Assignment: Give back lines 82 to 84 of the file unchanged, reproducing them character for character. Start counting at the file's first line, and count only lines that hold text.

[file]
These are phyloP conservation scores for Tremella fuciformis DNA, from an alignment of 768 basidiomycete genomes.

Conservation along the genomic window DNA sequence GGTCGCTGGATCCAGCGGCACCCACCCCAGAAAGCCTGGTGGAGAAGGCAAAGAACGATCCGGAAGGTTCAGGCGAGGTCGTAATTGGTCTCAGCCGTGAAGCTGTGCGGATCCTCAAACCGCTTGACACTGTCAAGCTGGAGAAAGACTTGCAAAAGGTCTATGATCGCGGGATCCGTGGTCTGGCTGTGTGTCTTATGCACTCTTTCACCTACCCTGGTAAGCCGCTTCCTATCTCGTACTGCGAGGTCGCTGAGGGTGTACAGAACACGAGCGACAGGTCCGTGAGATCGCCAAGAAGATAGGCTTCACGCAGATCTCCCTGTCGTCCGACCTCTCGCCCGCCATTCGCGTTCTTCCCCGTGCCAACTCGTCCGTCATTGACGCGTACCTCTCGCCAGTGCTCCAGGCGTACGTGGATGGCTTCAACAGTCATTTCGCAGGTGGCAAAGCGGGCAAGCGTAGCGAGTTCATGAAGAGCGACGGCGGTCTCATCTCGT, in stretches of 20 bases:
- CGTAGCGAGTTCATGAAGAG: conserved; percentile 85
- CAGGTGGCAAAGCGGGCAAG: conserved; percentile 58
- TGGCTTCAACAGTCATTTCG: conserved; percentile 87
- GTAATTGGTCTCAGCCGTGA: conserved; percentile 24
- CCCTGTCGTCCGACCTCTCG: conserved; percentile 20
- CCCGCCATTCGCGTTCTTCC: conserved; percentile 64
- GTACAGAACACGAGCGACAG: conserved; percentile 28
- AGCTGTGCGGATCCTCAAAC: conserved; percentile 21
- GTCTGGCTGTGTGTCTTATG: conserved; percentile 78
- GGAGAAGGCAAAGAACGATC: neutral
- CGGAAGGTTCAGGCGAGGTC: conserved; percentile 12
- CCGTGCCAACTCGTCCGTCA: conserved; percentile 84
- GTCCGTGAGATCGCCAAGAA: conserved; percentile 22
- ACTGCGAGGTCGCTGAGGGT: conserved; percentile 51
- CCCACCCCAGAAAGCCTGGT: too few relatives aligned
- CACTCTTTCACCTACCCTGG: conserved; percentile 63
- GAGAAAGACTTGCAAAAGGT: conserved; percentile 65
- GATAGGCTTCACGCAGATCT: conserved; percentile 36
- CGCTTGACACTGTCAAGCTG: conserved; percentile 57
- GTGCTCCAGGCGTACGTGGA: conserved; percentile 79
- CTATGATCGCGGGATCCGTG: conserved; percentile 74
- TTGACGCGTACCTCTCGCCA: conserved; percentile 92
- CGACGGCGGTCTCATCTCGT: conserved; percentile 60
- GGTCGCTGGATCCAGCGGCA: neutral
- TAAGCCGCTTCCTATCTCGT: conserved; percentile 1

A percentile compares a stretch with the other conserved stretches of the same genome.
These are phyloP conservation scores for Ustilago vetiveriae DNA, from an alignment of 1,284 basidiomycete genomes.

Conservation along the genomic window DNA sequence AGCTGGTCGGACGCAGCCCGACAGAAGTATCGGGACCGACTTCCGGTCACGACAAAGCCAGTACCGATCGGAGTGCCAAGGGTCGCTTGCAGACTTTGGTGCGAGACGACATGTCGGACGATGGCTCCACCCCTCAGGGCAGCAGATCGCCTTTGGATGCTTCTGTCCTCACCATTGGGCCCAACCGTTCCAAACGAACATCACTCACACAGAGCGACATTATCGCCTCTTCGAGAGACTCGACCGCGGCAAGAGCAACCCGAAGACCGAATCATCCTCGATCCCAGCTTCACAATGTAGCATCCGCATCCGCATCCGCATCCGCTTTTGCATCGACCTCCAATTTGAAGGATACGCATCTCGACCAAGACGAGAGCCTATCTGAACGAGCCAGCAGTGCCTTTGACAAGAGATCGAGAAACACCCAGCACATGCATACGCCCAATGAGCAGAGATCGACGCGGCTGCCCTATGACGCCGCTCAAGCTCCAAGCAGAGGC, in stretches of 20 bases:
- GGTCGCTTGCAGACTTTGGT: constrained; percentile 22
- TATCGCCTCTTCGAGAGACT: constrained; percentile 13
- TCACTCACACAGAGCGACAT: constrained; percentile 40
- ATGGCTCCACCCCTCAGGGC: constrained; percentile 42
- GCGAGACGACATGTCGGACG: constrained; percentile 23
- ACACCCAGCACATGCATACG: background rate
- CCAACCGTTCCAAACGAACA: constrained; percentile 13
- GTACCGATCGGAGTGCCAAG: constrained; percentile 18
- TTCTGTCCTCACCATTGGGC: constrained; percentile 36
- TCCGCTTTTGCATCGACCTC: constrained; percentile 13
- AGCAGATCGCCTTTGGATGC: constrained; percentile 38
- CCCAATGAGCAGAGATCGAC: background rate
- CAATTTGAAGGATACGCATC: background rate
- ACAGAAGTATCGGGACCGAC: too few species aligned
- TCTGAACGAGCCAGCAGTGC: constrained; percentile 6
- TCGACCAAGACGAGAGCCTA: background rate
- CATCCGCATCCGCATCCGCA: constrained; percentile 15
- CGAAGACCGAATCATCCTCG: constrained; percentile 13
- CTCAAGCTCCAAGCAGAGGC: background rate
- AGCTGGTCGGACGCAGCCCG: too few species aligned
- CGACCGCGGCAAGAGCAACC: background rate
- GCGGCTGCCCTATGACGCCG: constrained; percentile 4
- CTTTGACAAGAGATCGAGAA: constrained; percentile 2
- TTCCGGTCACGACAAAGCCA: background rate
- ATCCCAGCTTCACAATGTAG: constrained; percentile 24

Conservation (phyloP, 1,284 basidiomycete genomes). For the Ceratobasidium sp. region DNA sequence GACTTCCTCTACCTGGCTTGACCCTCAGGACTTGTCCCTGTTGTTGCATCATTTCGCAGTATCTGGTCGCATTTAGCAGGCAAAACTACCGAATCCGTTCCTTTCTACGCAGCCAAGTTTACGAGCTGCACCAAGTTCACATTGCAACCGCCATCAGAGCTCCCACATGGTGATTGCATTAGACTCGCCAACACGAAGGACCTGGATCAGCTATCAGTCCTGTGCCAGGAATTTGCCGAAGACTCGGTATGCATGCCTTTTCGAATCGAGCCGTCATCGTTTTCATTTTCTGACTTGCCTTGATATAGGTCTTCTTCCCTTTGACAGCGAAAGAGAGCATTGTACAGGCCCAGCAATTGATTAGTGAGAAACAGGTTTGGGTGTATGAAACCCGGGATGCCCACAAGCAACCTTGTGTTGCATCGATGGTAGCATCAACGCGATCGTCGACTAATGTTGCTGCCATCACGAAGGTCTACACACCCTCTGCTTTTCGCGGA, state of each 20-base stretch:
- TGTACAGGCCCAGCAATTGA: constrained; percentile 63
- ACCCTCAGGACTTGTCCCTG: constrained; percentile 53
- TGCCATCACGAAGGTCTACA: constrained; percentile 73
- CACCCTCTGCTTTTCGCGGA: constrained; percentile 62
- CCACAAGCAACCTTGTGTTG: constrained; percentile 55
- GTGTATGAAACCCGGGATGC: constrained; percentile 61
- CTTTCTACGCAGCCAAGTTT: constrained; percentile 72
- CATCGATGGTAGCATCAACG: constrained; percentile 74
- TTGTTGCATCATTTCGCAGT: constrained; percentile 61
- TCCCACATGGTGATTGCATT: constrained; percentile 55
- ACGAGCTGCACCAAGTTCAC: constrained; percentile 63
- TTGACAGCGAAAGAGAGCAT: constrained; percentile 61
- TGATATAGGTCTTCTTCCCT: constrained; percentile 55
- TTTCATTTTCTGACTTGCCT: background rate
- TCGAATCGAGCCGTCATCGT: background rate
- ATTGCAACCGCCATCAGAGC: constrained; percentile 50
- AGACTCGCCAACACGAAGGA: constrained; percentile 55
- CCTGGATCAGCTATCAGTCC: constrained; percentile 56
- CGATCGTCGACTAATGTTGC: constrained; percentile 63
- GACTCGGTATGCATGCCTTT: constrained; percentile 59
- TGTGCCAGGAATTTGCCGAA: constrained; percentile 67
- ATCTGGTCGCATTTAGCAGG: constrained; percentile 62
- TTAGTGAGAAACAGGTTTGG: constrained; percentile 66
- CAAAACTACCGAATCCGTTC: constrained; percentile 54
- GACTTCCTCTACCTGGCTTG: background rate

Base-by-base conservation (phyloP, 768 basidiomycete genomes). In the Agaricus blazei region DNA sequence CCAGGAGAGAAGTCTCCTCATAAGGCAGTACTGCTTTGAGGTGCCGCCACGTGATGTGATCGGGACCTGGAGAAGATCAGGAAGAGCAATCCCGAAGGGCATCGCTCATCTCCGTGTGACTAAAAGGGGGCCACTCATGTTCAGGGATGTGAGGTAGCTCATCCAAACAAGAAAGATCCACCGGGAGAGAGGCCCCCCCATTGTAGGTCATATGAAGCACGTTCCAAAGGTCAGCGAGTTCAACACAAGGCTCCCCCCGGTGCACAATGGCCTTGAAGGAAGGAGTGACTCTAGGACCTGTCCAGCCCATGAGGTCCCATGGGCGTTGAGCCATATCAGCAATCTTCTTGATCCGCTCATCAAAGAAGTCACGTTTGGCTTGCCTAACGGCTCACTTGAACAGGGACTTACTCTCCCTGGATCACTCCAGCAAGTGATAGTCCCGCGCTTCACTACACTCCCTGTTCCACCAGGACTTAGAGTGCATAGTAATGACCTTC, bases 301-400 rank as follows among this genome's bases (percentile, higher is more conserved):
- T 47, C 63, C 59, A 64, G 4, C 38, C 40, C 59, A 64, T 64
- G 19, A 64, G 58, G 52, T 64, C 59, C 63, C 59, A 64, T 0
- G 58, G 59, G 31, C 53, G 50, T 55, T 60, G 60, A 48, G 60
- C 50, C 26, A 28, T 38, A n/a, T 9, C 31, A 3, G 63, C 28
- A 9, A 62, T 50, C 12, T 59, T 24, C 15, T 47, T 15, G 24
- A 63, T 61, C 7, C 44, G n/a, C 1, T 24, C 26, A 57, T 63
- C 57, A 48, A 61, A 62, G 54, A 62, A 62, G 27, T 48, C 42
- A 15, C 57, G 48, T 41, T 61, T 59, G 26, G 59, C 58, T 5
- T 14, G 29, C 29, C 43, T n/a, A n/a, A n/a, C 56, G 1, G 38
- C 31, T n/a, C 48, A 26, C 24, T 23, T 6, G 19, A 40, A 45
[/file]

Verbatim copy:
Base-by-base conservation (phyloP, 768 basidiomycete genomes). In the Agaricus blazei region DNA sequence CCAGGAGAGAAGTCTCCTCATAAGGCAGTACTGCTTTGAGGTGCCGCCACGTGATGTGATCGGGACCTGGAGAAGATCAGGAAGAGCAATCCCGAAGGGCATCGCTCATCTCCGTGTGACTAAAAGGGGGCCACTCATGTTCAGGGATGTGAGGTAGCTCATCCAAACAAGAAAGATCCACCGGGAGAGAGGCCCCCCCATTGTAGGTCATATGAAGCACGTTCCAAAGGTCAGCGAGTTCAACACAAGGCTCCCCCCGGTGCACAATGGCCTTGAAGGAAGGAGTGACTCTAGGACCTGTCCAGCCCATGAGGTCCCATGGGCGTTGAGCCATATCAGCAATCTTCTTGATCCGCTCATCAAAGAAGTCACGTTTGGCTTGCCTAACGGCTCACTTGAACAGGGACTTACTCTCCCTGGATCACTCCAGCAAGTGATAGTCCCGCGCTTCACTACACTCCCTGTTCCACCAGGACTTAGAGTGCATAGTAATGACCTTC, bases 301-400 rank as follows among this genome's bases (percentile, higher is more conserved):
- T 47, C 63, C 59, A 64, G 4, C 38, C 40, C 59, A 64, T 64
- G 19, A 64, G 58, G 52, T 64, C 59, C 63, C 59, A 64, T 0